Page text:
NAPOLEON – Without his trusted Beltuna accordion, Victor Wald turned to the antique piano. He pushed a few keys. Listened. It was still in tune.
The old German Russian folk songs flowed effortlessly from his large hands. His wife, Barb, picked up the words half way through “In München steht ein Hofbräuhaus,” or the “Hofbräuhaus song.”
“Water is cheap, pure and good, but it thins our blood, far better is a drop of golden wine, but the best is this: in Munich is the Hofbräuhaus, one, two, drink up,” Barb sang in German.
“I never got tired the minute I strap on the accordion,” Wald said. His father bought him his first accordion when he was 14 for $350. He liked a good polka then, but music didn’t pull his heartstrings until decades later, and since then he has performed for countless weddings, polka parties, and even before the North Dakota State Legislature. “I’ve enjoyed every minute I had.”
From inside his pickup truck, Wald turns up the radio volume on AM 1130. Former Glen Ullin German singer Tony Schaaf’s voice accompanies a polka tune. The beat is lively, North Dakotan, different from other German Russian areas throughout the United States and Canada.
In the old days every town in German Russian country North Dakota had a polka night, usually on a Monday because the church didn’t like people showing up to mass with hangovers. Nearly every family had an accordion, and everyone loved to dance, Wald said. From Napoleon to Strasburg – Lawrence Welk country – people celebrated Name Days, not birthdays, with songs and good homemade Hochzeit schnapps, locally called Redeye.
“We had more dancers, and a lot more dances years ago,” Wald said. “I tell the kids that we had more fun than they have,” Wald said. “Everybody here knew how to dance.”
North Dakota’s rural exodus has left Logan County with less than half the people it once had, which has hurt the accordion culture. Rock and Roll music and the sexual revolution didn’t help as many turned their backs on centuries-old traditions brought over from Russia to more modern tunes.
But there is magic in centuries-old folk songs handed down from grandfather to grandson, mother to newborn babe. Some songs stir the feet to dance. Some bring grandma back to life, unironed, calloused hand and familiar melody soothing childhood nightmares away. Rural North Dakota has already lost many of its people, its grocery stores and businesses. The barn dances and weekly polka nights are struggling to survive, but some in German Russian country are fighting to keep the old ways alive.
At 85 years old, Wald’s trusty Beltuna accordion has gained too much weight, not as easy to lift as it once was. He mostly plays at nursing homes and smaller venues now, and he’s entrusted the polka parties to the younger ones in German Russian country.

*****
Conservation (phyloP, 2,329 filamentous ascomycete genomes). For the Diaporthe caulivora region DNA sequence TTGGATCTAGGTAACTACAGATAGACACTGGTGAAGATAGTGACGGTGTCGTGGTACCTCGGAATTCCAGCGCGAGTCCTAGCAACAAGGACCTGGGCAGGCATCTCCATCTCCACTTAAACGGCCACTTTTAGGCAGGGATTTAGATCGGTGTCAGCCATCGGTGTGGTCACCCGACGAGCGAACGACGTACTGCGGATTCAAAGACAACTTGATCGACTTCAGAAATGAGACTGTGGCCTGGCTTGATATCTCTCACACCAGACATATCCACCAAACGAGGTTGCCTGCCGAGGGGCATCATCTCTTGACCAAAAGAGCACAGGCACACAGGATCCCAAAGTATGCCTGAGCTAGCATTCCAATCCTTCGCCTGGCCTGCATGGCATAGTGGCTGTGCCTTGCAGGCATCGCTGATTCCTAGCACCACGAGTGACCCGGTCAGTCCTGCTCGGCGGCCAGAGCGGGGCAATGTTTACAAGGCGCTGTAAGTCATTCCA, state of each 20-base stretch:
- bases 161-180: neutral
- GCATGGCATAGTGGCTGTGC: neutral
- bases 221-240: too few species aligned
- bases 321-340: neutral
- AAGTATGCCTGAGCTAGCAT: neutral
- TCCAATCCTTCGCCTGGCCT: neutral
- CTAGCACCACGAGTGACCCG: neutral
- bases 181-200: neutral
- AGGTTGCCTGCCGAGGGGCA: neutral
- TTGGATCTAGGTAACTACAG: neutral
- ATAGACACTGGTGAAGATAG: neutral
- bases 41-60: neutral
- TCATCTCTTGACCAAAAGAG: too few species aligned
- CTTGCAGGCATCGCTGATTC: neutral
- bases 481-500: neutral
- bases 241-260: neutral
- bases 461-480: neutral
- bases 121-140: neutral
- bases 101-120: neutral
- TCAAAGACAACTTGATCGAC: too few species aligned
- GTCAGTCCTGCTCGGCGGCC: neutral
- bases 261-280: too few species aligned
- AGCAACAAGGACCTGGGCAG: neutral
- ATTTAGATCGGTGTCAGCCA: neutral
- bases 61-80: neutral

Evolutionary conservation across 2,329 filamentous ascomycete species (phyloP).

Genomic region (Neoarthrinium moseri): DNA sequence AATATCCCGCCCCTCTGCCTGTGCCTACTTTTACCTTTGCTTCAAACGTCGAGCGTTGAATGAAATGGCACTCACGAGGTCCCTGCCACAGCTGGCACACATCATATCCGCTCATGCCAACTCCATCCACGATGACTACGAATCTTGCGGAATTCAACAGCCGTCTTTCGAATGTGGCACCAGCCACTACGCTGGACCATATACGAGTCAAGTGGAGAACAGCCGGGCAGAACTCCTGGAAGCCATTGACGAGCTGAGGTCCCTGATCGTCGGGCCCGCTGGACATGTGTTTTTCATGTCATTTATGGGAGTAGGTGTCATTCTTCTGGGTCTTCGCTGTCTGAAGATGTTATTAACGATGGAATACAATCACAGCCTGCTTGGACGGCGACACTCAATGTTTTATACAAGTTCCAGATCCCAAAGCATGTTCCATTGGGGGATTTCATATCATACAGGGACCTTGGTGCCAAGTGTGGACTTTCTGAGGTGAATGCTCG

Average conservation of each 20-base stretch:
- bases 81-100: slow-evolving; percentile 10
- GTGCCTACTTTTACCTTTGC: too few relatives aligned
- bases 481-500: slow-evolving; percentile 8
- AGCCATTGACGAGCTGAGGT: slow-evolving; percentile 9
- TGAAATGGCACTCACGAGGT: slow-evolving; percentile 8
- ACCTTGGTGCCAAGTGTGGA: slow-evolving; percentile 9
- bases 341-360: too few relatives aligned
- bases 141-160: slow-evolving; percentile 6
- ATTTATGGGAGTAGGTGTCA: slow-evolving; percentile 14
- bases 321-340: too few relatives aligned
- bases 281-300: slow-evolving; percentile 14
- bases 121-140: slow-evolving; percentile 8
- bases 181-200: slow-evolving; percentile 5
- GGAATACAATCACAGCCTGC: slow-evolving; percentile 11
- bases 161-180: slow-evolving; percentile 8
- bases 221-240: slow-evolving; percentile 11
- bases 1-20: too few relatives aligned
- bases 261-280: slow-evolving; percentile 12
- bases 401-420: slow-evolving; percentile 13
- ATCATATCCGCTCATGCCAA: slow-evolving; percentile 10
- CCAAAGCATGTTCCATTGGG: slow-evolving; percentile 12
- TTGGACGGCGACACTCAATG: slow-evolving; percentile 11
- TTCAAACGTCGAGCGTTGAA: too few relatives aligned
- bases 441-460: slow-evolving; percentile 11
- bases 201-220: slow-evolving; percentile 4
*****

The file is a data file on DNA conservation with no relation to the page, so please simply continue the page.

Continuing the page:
North Dakota’s accordion style
When Hunter Heinrich was old enough to sit still for television his favorite program was the Lawrence Welk Show. Welk was a North Dakota native from Strasburg, an accomplished musician, accordionist, and television impresario behind the show that ran from 1951 until 1982.
“I think that’s how it got started,” Heinrich, now 18 and recently graduated from high school, said. “My parents had no interest in polka music, none whatsoever, but I started going to the dances when I was about 10 years old and from there I just loved it.”
Like Victor Wald, Heinrich learned to play the accordion by ear. Books filled with notes do not help. He listens, practices, and then plays in polka festivals from Braddock, to Crosby’s Threshing Bee, to Ashley, to Oktoberfests in North and South Dakotas.
“It took me a couple days to learn the first song,” Heinrich said. “The base side is the side with all the buttons, and the keyboard side, that’s where you make your melody. The base side keeps the beat going. It took me a week to learn the first song and after that I can figure out almost any other song.”
He knows of three people his age who play accordion, he said. Three is better than none. Heinrich has already performed at 10 different venues this summer, and plans on playing four more before winter sets in.
“People are getting more interested in family heritage,” Heinrich said. “I feel it’s very important to learn about your family’s history and heritage, we wouldn’t be here today if it weren’t for them slaving away for our generation.”
He once wore the German lederhosen outfit to a performance in Eureka, but only once.
“That’s not what these people wore around here,” Heinrich said. “If you look at old pictures, they were wearing button up shirts and a suit jacket yet. And then they always wore them hats, something like newsboy hats.”
North Dakota accordion music differs from other German Russian communities or even Polish polkas, Heinrich said. Minnesotans play slower, Polish polkas are too fast, but North Dakotans play just right, he said.
“My favorite songs are accordion, a guitar, and a drum,” Heinrich said. “Get a clarinet or a trumpet in there and they sound good, but we have our own distinct style.”
Michigan and Wisconsin have a more Polish style with a faster tempo, Heinrich said.
“Something that brings the kids in,” he said. “A lot of kids are dancing to it over there. It’s thriving, but over here it’s dying and I don’t know what to do. There’s only so much one person can do.
“I’m trying to save it. I’m not a fan of polka from say – there’s Minnesota style – I like North Dakota and South Dakota style. We have our own distinct style.”
Heinrich is also preserving music from local bands. He scours estate sales, auction sales, and neighbors’ attics for old cassette tapes that he burns onto CDs for preservation.
Heinrich will be playing at the Napoleon Polka Fest the last weekend in September at the Napoleon Legion Hall.
‘They were in the clouds’
Dancing to the polka isn’t for the faint of heart. Some in German Russian country say dancing three polkas separates the weak from the strong.
When Carmen and John Wald got married, the accordion was their entertainment centerpiece.